2016 : The first Tesla ‘Autopilot’ car was launched. It had traffic avoiding cruise control and steering assists features but was sold and marketed as a autopilot car. In an accident, the driver was killed, maybe because he believed that the car will drive itself. This was a serious problem. Tesla was using two cameras to judge the movements while driving. It should be understood that this Tesla car was just an enhancement to the driver and not a replacement.
2017 : Facebook faced the ire of the anti- Rohingya violence in Myanmar. Facebook messages were used to coordinate a effective genocide against the Rohingya, a mostly Muslim minority community, where 75000 people died. Facebook did not enable it or advocate it. It was a merely a communication platform, used for a wrong purpose. But Facebook could have helped to reduce the gravity of the situation by acting promptly and not allowing such messages to be circulated. This shows how everything should not be automated and human judgement cannot be replaced anytime soon.
2018 : In the wake of Pittsburg shooting, the alleged shooter had used the Gab platform to post against the Jews. Gab, which bills itself as “the free speech social network,” is small compared to mainstream social media platforms but it has an avid user base. Joyent provided infrastructure to Gab, but quickly removed them from their platform, after the horrific incident.
2019 : After the 737 MAX MCAS AND JT/610 /ET302 crashes, reports emerged that aircraft’s MCAS system played a role in the crash. The crash happened because a faulty sensor erroneously reported that the airplane was stalling. The false report triggered an automated system known as the Maneuvering Characteristics Augmentation System (MCAS). MCAS is activated without the pilot’s input. The crew confirmed that the manual trim operation was not working.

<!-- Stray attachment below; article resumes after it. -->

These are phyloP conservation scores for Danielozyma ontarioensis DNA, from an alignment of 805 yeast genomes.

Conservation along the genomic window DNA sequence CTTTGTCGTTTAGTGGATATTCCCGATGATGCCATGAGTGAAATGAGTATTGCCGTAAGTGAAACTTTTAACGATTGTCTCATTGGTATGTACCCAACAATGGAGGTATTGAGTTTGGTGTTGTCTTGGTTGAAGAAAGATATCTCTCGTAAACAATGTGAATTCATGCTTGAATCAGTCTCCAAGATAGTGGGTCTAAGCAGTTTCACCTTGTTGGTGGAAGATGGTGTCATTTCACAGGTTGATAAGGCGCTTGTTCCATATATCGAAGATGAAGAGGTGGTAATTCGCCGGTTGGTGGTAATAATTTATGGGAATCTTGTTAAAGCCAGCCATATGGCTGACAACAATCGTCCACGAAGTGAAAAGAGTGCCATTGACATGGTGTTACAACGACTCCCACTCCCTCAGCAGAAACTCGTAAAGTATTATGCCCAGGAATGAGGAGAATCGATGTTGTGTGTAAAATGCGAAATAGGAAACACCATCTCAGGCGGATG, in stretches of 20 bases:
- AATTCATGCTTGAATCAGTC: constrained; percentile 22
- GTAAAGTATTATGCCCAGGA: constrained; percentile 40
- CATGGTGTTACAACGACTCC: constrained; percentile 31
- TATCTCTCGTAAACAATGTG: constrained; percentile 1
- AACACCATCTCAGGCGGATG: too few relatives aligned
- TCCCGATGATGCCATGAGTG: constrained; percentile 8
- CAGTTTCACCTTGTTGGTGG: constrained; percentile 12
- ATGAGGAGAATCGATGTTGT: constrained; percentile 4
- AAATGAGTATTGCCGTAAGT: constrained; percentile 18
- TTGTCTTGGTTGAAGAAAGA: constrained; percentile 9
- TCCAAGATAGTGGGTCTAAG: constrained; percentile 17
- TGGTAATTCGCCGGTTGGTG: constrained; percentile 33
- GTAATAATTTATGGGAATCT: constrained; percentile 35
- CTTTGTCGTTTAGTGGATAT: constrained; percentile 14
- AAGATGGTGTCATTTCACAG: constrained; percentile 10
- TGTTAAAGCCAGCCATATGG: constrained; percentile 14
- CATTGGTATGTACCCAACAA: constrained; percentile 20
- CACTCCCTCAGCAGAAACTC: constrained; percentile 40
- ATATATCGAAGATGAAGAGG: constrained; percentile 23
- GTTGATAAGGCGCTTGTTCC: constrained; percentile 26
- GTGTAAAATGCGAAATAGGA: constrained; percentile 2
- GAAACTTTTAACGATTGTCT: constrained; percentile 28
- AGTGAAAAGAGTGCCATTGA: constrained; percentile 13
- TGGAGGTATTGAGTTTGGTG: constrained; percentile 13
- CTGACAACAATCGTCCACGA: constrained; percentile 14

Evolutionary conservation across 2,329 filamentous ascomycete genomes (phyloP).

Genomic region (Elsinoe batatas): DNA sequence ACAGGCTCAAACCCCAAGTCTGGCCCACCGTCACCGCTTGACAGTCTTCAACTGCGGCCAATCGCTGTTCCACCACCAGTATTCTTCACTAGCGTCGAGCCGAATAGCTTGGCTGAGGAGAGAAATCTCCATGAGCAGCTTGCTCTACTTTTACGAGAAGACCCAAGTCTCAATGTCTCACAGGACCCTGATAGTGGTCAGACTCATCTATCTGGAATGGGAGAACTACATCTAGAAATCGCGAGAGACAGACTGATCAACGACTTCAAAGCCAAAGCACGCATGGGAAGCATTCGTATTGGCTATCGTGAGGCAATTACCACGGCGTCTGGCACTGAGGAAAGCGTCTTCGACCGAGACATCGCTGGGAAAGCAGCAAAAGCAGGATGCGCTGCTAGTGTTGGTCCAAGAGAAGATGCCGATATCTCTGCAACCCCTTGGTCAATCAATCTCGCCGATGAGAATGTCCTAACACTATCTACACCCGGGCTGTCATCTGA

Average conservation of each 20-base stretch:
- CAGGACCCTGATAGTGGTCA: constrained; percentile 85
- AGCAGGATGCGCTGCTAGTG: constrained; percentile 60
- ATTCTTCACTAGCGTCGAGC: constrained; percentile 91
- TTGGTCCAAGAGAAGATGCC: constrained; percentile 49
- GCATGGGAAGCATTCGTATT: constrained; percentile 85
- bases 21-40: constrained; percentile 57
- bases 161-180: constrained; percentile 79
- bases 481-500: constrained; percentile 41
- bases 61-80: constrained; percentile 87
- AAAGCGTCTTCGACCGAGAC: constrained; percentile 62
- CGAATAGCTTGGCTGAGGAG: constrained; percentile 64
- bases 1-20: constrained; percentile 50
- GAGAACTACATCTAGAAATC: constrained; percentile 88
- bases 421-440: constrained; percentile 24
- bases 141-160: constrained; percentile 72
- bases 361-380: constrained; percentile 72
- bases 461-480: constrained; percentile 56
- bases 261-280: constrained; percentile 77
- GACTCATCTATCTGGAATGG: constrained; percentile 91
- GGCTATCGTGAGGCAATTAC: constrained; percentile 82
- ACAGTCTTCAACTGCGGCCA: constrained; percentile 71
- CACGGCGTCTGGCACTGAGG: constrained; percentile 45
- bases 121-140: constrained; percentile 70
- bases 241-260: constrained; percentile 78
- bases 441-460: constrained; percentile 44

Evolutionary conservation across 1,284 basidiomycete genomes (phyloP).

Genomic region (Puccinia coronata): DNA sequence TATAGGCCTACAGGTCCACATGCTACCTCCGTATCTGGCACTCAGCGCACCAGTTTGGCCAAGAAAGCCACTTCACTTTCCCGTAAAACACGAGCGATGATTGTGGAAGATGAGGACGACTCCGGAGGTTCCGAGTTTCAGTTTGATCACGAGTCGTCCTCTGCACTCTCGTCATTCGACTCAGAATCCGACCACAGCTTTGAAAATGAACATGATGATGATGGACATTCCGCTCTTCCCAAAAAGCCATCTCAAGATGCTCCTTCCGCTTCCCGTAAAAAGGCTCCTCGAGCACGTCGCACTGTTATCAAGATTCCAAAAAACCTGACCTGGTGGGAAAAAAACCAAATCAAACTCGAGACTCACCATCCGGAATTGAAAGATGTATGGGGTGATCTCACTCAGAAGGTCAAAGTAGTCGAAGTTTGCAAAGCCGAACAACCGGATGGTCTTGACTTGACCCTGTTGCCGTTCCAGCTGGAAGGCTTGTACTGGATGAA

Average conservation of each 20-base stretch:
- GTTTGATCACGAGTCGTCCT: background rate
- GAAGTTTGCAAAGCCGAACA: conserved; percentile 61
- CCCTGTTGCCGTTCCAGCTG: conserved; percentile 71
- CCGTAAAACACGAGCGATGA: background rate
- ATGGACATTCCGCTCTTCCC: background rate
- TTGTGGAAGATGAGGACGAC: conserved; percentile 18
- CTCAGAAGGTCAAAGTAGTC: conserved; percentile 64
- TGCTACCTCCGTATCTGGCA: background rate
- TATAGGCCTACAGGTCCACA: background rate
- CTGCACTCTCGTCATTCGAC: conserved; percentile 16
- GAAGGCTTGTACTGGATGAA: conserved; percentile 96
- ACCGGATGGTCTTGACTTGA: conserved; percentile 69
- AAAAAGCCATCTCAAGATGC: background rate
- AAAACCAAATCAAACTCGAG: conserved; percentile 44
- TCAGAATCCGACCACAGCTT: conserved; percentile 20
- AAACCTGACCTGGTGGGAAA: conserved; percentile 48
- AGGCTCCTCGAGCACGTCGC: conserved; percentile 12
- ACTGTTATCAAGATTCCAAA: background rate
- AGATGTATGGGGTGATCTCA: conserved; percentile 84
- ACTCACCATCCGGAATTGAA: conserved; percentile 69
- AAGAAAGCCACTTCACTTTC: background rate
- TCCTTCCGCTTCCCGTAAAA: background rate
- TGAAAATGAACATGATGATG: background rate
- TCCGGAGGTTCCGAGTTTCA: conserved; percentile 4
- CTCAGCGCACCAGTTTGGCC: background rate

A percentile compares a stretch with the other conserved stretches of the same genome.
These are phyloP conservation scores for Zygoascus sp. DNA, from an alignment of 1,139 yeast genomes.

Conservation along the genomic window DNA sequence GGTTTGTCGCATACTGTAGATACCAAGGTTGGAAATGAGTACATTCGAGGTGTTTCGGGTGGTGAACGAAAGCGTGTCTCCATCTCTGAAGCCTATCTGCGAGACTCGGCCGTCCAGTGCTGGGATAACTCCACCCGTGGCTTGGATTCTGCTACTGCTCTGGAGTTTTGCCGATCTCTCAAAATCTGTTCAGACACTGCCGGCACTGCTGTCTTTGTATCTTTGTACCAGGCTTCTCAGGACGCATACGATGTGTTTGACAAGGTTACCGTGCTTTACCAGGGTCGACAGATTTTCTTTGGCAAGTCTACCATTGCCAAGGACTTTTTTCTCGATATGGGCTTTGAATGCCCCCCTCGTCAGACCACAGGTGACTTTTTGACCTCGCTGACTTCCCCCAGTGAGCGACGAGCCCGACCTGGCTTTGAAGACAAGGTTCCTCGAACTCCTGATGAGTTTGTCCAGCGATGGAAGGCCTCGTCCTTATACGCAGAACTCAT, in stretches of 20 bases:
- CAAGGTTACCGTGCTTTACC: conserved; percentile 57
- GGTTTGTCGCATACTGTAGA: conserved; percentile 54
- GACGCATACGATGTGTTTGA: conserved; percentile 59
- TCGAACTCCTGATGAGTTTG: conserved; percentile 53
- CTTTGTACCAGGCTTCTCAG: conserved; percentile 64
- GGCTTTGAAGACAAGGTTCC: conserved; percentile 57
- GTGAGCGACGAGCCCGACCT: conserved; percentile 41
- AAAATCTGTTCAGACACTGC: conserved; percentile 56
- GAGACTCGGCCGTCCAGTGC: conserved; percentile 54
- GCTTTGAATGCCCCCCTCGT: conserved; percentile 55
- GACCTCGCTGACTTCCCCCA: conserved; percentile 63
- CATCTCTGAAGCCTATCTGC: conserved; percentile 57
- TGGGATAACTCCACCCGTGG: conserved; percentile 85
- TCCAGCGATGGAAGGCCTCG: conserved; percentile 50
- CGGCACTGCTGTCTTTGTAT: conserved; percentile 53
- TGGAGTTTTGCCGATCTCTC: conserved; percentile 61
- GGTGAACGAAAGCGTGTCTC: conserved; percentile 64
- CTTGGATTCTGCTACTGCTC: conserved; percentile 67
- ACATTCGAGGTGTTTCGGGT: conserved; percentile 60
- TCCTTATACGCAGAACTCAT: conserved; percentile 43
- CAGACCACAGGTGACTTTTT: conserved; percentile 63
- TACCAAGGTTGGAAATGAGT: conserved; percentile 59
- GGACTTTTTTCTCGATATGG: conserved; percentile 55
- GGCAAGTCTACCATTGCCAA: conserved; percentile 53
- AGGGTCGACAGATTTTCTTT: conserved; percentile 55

These are some of the examples of ethical dilemmas in the post-Andreessen’s prophecy. As seen, all the incidents were the result of ethical decisions gone wrong. It is clear that ‘what is right for software is not necessarily right for society.’
How to deal with these ethical dilemmas?
In the summer of 2018, the ACM came up with a new code of Ethics:
- Contribute to society and human well being
- Avoid harm
- Be honest and trustworthy
It has also included an Integrity project which will have case studies and “Ask an Ethicist” feature. These efforts by ACM will help software engineers facing ethical dilemmas. This will also pave way for great discussions resulting in a behavior consistent with the code of ethics. Organisations should encourage such discussions. This will help like minded people to perpetuate a culture of consideration of ethical consequences. As software’s footprint continues to grow, the ethical dilemmas of software engineers will only expand.
These Ethical dilemmas are Andreessen’s corollary. And software engineers must address them collectively and directly.
Software engineers agree with this evolving nature of ethical dilemmas.
When I was younger, I was a nihilist developer: I thought developers have no responsibility over moral or ethical issues related to the software they build.
I changed my mind, and this talk – as well as your talk about principles – helped me solidify a new perspective.
— Maayan Hanin (@MA_Hanin) May 16, 2019
Watch the talk by Bryan Cantrill at Craft Conference.